With a handful of plays -- Native Speech, On the Verge, In Perpetuity Throughout the Universe, and now In a Pig's Valise -- Eric Overmyer has established himself as one of contemporary theater's wittiest playwrights. Language-besotted as any die-hard cruciverbalist and hip to the self-referential existentialism of post-modern performance, he keeps his intellect in balance with a deep need to entertain; he's a clown with a thesaurus, an incorrigible punster, and a "prisoner of genre, a captive of kitsch," like the all-singing, all-dancing, trench-coated gumshoe narrator of In a Pig's Valise. Summoned to the Heartbreak Hotel -- on the corner of Neon and Lonely -- by an ethnic folk dancer named Dolores Con Leche who claims someone is stealing her dreams, James Taxi (Nathan lane) poses as a talent scout to investigate an international ring of brain-drainers treasure-hunting "scenarios for the insatiable maw of popular entertainment." On Bob Shaw's ingeniously compact black-and-neon set, director- choreographer Graciela Daniele makes great cartoonish fun out of all this; off-Broadway hasn't had such a dazzling little musical since Little Shop of Horrors. And composer August Darnell (of Kid Creole and the Coconuts fame) is a perfect match for Overmyer's pulpy genre-mashing; there are comic quotation marks around his cheesy Caribbean cha-chas ("Kiss Me Deadly"), his gooey Gloria Estefan-ish ballads ("If I Was a Fool to Dream"), and the hilariously sleazy bump-and-grinds Dolores performs with "the ever-lactating Balkanettes," Mustang Sally and Dizzy Miss Lizzy.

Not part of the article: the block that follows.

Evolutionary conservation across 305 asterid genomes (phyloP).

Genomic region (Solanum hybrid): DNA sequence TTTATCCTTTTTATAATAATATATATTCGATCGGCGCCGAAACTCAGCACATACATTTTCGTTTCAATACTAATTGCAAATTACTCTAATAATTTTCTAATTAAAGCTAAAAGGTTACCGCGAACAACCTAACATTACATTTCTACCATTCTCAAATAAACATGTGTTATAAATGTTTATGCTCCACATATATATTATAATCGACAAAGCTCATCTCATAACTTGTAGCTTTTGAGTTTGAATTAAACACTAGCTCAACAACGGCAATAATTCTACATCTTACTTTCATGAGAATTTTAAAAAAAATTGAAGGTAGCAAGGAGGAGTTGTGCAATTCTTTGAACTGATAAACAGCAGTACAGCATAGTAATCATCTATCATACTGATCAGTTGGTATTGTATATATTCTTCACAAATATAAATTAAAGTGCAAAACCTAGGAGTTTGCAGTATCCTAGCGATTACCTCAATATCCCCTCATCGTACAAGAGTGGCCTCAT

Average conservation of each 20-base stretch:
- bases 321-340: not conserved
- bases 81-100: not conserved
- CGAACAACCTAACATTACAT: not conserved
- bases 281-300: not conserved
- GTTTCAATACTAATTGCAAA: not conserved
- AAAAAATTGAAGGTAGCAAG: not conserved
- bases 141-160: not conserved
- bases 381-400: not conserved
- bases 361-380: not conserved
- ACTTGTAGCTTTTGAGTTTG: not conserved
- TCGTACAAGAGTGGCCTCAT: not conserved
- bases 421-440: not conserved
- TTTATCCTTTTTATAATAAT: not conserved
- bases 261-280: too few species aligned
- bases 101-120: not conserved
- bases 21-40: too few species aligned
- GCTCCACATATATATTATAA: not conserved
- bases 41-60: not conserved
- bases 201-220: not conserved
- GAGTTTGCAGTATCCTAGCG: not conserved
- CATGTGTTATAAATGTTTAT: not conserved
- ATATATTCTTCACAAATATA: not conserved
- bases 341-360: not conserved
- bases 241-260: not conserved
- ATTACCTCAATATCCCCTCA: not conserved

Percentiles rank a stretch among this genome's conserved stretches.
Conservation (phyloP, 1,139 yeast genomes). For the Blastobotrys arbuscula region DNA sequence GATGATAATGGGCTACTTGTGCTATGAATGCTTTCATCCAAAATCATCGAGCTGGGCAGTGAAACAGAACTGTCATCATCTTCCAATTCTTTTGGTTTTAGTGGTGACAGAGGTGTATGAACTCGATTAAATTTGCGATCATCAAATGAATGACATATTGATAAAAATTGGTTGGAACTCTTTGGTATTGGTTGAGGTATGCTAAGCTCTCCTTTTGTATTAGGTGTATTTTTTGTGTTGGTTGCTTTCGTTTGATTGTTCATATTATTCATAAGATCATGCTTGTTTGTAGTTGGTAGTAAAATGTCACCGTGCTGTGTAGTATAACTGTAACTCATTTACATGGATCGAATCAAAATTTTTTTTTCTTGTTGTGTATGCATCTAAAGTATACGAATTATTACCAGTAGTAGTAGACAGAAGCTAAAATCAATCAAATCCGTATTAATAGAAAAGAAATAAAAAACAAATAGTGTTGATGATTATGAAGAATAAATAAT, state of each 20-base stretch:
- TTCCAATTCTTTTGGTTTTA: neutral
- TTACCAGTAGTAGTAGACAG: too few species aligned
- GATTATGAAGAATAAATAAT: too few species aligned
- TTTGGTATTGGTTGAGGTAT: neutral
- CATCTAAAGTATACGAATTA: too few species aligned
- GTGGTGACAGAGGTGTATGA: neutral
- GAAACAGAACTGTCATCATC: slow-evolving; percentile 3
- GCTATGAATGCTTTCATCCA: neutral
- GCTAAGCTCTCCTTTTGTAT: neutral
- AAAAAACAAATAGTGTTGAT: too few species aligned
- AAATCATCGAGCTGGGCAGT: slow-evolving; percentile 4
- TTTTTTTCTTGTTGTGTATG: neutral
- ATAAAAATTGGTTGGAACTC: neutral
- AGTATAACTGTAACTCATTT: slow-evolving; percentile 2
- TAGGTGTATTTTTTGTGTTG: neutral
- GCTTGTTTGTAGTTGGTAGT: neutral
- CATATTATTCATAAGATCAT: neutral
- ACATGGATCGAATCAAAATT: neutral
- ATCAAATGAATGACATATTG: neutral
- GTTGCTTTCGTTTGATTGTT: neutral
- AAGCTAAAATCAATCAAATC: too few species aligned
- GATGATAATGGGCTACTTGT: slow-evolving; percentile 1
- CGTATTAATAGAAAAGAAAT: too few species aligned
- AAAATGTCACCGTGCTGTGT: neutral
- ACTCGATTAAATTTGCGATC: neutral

A pop semiotician like Jean Baudrillard could go to town analyzing the junk-culture-eats-itself imagery of Pig's Valise, and that's what makes the play more than a hyperclever goof: underneath the puns and wordplay, it is a metaphysical detective story about the origin of pop-kitsch (a theme throughout Overmyer's work) that treads the same territory as sci-fi renegades William Gibson and Philip K. dick. Musically the shows has a few wrinkles to iron out; Darnell's rock-band arrangements could use more variety, and leading man Lane's singing voice is only passable (though for a snub-nosed butterball, he does a pretty sexy hoochie-koochie dance). The show's sizzling star is Ada Maris as Dolores -- her Betty Boop eye-dance is a great running joke -- but there's also fine, funny supporting work by Reg E. Cathey as a voguing security guard and by Lauren Tom and Dian Sorel as those zesty Balkanettes. (Full Disclosure Dept.: the Second Stage's Robyn Goodman consulted me when searching for composers, so I get a talent scout's "special thanks" in the program.)

7 Days, February 22, 1989